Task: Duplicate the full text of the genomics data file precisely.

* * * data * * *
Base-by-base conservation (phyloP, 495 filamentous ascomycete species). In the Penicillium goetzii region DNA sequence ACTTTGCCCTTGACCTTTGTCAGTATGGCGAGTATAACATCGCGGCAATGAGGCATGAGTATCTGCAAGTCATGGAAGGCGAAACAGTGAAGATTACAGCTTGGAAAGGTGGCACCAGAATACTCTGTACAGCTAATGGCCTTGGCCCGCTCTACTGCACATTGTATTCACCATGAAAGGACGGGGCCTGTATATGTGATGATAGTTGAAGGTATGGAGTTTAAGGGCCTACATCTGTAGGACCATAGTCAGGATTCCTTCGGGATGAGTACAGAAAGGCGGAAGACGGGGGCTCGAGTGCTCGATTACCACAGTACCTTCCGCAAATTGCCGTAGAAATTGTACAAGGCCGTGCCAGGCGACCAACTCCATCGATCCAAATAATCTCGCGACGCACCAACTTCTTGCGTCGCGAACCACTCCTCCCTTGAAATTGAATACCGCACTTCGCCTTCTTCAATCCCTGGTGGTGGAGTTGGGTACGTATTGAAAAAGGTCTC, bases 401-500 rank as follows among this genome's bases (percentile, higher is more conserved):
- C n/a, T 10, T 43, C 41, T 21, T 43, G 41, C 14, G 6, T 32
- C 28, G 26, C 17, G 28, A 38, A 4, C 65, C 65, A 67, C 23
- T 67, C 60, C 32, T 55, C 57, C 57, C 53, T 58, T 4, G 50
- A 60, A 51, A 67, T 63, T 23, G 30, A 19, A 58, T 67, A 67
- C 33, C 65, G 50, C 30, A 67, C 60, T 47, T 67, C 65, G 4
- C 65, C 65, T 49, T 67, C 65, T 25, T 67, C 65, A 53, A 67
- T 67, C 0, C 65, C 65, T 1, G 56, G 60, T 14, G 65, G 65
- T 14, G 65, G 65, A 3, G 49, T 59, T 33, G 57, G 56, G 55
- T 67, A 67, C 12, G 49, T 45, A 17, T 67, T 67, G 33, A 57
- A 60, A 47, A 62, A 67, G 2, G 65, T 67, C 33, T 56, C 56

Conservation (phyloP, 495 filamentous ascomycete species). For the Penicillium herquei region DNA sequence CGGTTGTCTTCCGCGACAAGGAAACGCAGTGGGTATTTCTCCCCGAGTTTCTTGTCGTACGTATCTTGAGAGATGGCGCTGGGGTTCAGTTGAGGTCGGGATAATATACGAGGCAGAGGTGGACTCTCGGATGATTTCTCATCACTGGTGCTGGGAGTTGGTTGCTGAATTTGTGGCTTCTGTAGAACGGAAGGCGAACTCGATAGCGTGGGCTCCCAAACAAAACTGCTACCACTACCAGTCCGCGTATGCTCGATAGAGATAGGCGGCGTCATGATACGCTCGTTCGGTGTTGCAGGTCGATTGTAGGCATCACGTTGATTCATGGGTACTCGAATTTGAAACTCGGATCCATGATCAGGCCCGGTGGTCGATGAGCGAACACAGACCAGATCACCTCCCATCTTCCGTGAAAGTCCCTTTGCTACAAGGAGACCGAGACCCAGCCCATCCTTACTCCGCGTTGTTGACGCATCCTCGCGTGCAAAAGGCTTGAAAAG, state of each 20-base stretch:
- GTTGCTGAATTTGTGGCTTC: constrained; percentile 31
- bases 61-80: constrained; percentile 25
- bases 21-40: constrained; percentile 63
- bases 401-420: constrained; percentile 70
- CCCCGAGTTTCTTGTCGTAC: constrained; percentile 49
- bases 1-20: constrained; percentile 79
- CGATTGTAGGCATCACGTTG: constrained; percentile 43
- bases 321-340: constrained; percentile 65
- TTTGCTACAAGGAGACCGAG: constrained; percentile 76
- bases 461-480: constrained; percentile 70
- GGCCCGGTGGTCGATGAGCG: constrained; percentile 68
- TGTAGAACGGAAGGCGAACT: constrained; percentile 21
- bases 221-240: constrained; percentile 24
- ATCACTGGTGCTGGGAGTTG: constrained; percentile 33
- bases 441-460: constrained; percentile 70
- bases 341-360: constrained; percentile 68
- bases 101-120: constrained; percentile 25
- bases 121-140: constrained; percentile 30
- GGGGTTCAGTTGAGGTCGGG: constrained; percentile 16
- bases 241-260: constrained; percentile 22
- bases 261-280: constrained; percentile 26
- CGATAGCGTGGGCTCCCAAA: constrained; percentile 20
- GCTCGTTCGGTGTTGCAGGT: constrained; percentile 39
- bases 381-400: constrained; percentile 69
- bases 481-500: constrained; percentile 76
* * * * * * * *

Base-by-base conservation (phyloP, 495 filamentous ascomycete species). In the Penicillium goetzii region DNA sequence ACTTTGCCCTTGACCTTTGTCAGTATGGCGAGTATAACATCGCGGCAATGAGGCATGAGTATCTGCAAGTCATGGAAGGCGAAACAGTGAAGATTACAGCTTGGAAAGGTGGCACCAGAATACTCTGTACAGCTAATGGCCTTGGCCCGCTCTACTGCACATTGTATTCACCATGAAAGGACGGGGCCTGTATATGTGATGATAGTTGAAGGTATGGAGTTTAAGGGCCTACATCTGTAGGACCATAGTCAGGATTCCTTCGGGATGAGTACAGAAAGGCGGAAGACGGGGGCTCGAGTGCTCGATTACCACAGTACCTTCCGCAAATTGCCGTAGAAATTGTACAAGGCCGTGCCAGGCGACCAACTCCATCGATCCAAATAATCTCGCGACGCACCAACTTCTTGCGTCGCGAACCACTCCTCCCTTGAAATTGAATACCGCACTTCGCCTTCTTCAATCCCTGGTGGTGGAGTTGGGTACGTATTGAAAAAGGTCTC, bases 401-500 rank as follows among this genome's bases (percentile, higher is more conserved):
- C n/a, T 10, T 43, C 41, T 21, T 43, G 41, C 14, G 6, T 32
- C 28, G 26, C 17, G 28, A 38, A 4, C 65, C 65, A 67, C 23
- T 67, C 60, C 32, T 55, C 57, C 57, C 53, T 58, T 4, G 50
- A 60, A 51, A 67, T 63, T 23, G 30, A 19, A 58, T 67, A 67
- C 33, C 65, G 50, C 30, A 67, C 60, T 47, T 67, C 65, G 4
- C 65, C 65, T 49, T 67, C 65, T 25, T 67, C 65, A 53, A 67
- T 67, C 0, C 65, C 65, T 1, G 56, G 60, T 14, G 65, G 65
- T 14, G 65, G 65, A 3, G 49, T 59, T 33, G 57, G 56, G 55
- T 67, A 67, C 12, G 49, T 45, A 17, T 67, T 67, G 33, A 57
- A 60, A 47, A 62, A 67, G 2, G 65, T 67, C 33, T 56, C 56

Conservation (phyloP, 495 filamentous ascomycete species). For the Penicillium herquei region DNA sequence CGGTTGTCTTCCGCGACAAGGAAACGCAGTGGGTATTTCTCCCCGAGTTTCTTGTCGTACGTATCTTGAGAGATGGCGCTGGGGTTCAGTTGAGGTCGGGATAATATACGAGGCAGAGGTGGACTCTCGGATGATTTCTCATCACTGGTGCTGGGAGTTGGTTGCTGAATTTGTGGCTTCTGTAGAACGGAAGGCGAACTCGATAGCGTGGGCTCCCAAACAAAACTGCTACCACTACCAGTCCGCGTATGCTCGATAGAGATAGGCGGCGTCATGATACGCTCGTTCGGTGTTGCAGGTCGATTGTAGGCATCACGTTGATTCATGGGTACTCGAATTTGAAACTCGGATCCATGATCAGGCCCGGTGGTCGATGAGCGAACACAGACCAGATCACCTCCCATCTTCCGTGAAAGTCCCTTTGCTACAAGGAGACCGAGACCCAGCCCATCCTTACTCCGCGTTGTTGACGCATCCTCGCGTGCAAAAGGCTTGAAAAG, state of each 20-base stretch:
- GTTGCTGAATTTGTGGCTTC: constrained; percentile 31
- bases 61-80: constrained; percentile 25
- bases 21-40: constrained; percentile 63
- bases 401-420: constrained; percentile 70
- CCCCGAGTTTCTTGTCGTAC: constrained; percentile 49
- bases 1-20: constrained; percentile 79
- CGATTGTAGGCATCACGTTG: constrained; percentile 43
- bases 321-340: constrained; percentile 65
- TTTGCTACAAGGAGACCGAG: constrained; percentile 76
- bases 461-480: constrained; percentile 70
- GGCCCGGTGGTCGATGAGCG: constrained; percentile 68
- TGTAGAACGGAAGGCGAACT: constrained; percentile 21
- bases 221-240: constrained; percentile 24
- ATCACTGGTGCTGGGAGTTG: constrained; percentile 33
- bases 441-460: constrained; percentile 70
- bases 341-360: constrained; percentile 68
- bases 101-120: constrained; percentile 25
- bases 121-140: constrained; percentile 30
- GGGGTTCAGTTGAGGTCGGG: constrained; percentile 16
- bases 241-260: constrained; percentile 22
- bases 261-280: constrained; percentile 26
- CGATAGCGTGGGCTCCCAAA: constrained; percentile 20
- GCTCGTTCGGTGTTGCAGGT: constrained; percentile 39
- bases 381-400: constrained; percentile 69
- bases 481-500: constrained; percentile 76